Balancing Protumor and Antitumor Immunity To Control Breast Cancer Metastasis

Project: Research project

Project Details



The Rationale and Objective for the Proposal:

While current standards of treatment for breast cancer have greatly improved patient morbidity and mortality, the fact that 40% of patients still succumb to the disease underscores the need for improved treatment strategies. There is compelling evidence to suggest that breast cancer dissemination is an early event, and metastases emerge from small numbers of tumor cells that remain in the body but do not grow for many years. Identifying mechanisms regulating the switch from this so-called dormancy stage to metastatic growth has been elusive due to the lack of testable concepts and suitable experimental models. One preferred niche for breast cancer cells is the bone marrow, where the tumor cells survive but are prevented from growing into a mass by the action of the host natural defense, the so-called immune response. Paradoxically, tumor growth and spread is dependent on certain other types of immune responses, namely those that are triggered in the process of wound healing. The emerging picture is that the balance between anti-tumor and pro-tumor immunity determines outcome of cancer. Here, we propose to study in depth the conflict between pro- and antitumor immune responses in the bone of mice with breast cancer. The bone is the first site of breast cancer metastasis, and if we can stop the cancer here then we predict that it will not spread further, and the disease will be controlled. We predict that by tipping the balance in favor of the anti-tumor immune responses, we can protect the patient.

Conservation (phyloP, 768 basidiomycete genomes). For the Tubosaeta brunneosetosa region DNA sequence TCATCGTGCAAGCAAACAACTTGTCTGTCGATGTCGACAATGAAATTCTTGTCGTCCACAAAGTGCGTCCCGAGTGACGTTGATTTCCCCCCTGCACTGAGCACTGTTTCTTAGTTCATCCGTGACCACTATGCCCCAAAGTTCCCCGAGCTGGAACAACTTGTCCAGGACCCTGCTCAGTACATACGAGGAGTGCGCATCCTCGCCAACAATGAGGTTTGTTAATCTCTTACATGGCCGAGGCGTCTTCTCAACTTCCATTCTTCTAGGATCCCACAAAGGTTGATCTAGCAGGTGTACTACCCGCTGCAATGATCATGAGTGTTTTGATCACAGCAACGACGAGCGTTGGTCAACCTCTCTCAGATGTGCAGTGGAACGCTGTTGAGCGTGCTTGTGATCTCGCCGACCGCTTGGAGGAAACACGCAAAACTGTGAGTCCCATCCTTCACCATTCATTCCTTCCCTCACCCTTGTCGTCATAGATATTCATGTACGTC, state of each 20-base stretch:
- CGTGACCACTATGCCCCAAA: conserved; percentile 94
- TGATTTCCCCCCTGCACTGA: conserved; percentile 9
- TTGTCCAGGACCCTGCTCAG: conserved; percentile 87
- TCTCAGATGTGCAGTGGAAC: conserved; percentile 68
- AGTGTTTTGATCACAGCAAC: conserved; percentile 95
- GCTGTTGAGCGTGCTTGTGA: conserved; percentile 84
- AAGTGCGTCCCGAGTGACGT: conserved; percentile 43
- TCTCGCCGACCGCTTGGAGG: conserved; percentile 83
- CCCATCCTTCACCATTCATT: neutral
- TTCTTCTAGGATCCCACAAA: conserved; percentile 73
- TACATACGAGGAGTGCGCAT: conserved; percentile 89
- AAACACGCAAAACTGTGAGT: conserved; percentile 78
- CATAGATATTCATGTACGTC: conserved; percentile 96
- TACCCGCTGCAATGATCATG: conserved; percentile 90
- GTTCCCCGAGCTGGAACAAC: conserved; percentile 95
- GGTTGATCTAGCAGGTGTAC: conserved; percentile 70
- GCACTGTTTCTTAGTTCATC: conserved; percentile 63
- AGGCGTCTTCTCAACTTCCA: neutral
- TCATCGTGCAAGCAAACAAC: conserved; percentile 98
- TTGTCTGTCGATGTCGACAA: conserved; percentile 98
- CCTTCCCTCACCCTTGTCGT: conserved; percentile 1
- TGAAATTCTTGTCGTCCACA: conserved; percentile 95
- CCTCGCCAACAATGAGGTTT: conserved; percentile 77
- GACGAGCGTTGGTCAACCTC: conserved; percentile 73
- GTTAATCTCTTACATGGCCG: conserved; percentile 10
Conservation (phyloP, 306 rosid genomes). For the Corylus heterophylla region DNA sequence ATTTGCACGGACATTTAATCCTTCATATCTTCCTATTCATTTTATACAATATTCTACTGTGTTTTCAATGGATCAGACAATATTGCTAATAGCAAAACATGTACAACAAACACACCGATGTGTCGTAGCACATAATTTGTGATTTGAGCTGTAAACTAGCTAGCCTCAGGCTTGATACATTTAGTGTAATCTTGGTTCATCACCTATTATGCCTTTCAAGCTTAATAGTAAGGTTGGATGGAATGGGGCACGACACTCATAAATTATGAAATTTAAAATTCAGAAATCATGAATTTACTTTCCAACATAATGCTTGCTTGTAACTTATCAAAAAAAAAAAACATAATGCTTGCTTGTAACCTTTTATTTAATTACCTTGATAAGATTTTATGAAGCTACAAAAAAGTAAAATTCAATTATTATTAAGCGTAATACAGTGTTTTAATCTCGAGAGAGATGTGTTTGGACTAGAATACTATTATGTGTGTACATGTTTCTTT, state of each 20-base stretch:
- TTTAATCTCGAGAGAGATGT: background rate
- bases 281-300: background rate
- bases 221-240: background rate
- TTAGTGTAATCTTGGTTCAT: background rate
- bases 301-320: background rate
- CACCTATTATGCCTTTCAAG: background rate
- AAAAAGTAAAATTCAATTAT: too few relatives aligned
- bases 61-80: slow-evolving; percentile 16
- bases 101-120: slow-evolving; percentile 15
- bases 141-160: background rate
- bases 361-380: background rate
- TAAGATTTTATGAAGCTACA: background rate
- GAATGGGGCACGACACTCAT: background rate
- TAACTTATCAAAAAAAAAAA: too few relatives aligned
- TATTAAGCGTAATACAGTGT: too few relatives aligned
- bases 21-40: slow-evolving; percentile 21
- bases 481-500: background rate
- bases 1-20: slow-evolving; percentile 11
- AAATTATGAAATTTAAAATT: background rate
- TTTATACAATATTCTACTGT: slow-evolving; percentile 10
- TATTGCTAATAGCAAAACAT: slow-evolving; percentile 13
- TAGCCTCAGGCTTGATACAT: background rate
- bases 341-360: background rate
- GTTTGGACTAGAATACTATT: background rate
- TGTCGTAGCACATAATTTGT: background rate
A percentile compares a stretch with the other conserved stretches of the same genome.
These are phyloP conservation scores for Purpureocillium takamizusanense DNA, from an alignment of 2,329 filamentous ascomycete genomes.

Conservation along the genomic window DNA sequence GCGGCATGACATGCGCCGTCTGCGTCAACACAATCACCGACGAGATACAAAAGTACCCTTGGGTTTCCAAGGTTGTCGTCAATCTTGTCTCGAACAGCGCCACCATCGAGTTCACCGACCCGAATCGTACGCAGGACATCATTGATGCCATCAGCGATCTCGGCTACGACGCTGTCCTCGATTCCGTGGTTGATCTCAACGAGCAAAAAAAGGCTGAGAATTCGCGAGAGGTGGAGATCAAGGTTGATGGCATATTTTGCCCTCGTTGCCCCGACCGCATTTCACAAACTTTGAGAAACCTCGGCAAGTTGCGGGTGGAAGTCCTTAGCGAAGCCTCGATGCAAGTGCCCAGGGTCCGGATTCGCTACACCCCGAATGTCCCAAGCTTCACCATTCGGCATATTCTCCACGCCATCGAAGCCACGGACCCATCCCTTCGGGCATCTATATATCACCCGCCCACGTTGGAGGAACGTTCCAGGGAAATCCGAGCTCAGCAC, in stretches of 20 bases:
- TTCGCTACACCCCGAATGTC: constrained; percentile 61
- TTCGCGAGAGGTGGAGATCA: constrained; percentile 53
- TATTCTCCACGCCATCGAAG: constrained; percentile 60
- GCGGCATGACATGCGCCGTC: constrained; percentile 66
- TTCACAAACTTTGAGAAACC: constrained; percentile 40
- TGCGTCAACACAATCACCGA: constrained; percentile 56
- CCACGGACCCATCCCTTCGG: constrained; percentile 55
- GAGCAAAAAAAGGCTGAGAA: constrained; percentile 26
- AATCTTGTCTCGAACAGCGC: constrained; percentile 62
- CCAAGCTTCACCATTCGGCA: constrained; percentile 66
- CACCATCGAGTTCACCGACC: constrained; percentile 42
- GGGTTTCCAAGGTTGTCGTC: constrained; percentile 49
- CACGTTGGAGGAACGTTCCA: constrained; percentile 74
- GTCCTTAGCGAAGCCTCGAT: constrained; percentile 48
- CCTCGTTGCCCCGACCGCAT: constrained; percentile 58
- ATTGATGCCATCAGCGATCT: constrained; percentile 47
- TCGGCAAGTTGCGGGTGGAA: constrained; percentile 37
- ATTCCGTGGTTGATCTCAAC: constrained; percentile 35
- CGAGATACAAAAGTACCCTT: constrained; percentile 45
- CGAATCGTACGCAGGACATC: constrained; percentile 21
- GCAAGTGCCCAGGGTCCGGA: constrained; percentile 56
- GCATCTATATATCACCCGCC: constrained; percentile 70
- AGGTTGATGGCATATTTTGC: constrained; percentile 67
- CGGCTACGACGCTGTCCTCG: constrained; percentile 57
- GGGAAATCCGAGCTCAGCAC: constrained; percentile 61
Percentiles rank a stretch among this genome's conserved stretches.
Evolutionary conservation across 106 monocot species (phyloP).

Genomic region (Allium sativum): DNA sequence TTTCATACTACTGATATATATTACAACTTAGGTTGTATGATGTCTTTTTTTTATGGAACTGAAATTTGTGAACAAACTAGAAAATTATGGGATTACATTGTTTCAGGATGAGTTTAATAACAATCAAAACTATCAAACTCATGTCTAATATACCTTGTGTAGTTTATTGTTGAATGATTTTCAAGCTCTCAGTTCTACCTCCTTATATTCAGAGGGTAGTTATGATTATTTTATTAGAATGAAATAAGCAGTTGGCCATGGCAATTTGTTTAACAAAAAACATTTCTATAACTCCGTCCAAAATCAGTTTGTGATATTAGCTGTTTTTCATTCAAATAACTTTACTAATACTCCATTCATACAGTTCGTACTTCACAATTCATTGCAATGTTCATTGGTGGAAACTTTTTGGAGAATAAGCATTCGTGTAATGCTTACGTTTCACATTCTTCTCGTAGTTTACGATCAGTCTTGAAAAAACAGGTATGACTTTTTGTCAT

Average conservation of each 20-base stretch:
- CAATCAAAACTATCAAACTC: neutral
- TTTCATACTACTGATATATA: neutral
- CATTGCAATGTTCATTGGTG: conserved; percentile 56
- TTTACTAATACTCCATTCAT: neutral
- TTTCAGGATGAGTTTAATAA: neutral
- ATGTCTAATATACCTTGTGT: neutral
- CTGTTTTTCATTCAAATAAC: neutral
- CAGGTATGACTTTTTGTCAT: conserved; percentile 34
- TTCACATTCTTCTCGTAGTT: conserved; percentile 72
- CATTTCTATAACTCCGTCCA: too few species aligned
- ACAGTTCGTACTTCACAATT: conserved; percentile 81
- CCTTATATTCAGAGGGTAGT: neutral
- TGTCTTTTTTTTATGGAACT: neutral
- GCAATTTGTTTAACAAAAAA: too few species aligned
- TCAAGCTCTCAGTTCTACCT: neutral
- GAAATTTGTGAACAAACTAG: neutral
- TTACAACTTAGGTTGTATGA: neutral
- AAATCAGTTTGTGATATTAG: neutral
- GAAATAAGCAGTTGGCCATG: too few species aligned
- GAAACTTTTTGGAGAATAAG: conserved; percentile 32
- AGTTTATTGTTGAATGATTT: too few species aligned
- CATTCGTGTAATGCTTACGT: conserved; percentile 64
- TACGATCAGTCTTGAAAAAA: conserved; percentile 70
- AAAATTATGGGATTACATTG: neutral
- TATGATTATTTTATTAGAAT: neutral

The Ultimate Applicability of the Research:

With the information obtained, we should be in a better position to control the spread of breast cancer by harnessing the natural defenses of the body.

What Types of Patients Will It Help and How Will It Help Them?

Approximately 40% of breast cancer patients will be at risk of disease recurrence in the form of metastases. Controlling disseminated tumor cells is likely to benefit these patients by reducing or eliminating the return of disease.

What are the Potential Clinical Applications, Benefits, and Risks?

The potential clinical application is two-fold. First, using the reaction of the body to cancer, we should be able to get diagnostic and prognostic information, essentially predicting outcome of disease if there were not going to be any intervention. Second, by manipulating the response to cancer, we may be able to control or eradicate the disease.

What is the Projected Time It May Take to Achieve a Patient-Related Outcome?

Essentially, this work could be done in parallel with specimens from patients. However, it is more prudent to get preliminary data in mice and then move to clinical studies. We propose that clinical studies could start upon completion of this work. This may include an interventional goal to test the therapeutic potentials.

If the Research Is Too Basic for Clinical Applicability, Describe the Interim Outcomes.

The research is basic but with direct clinical relevance, as described above.

What are the Likely Contributions of This Study to Advancing the Field of Research?

Identifying mechanisms regulating the switch from few disseminated tumor cells to metastatic disease has been elusive due to the lack of testable concepts and suitable experimental models. We expect the proposed project to advance the field by providing both a testable concept and a relevant animal model for putting the concept to test.

Effective start/end date1/1/0912/31/09


  • U.S. Department of Defense: $419,376.00


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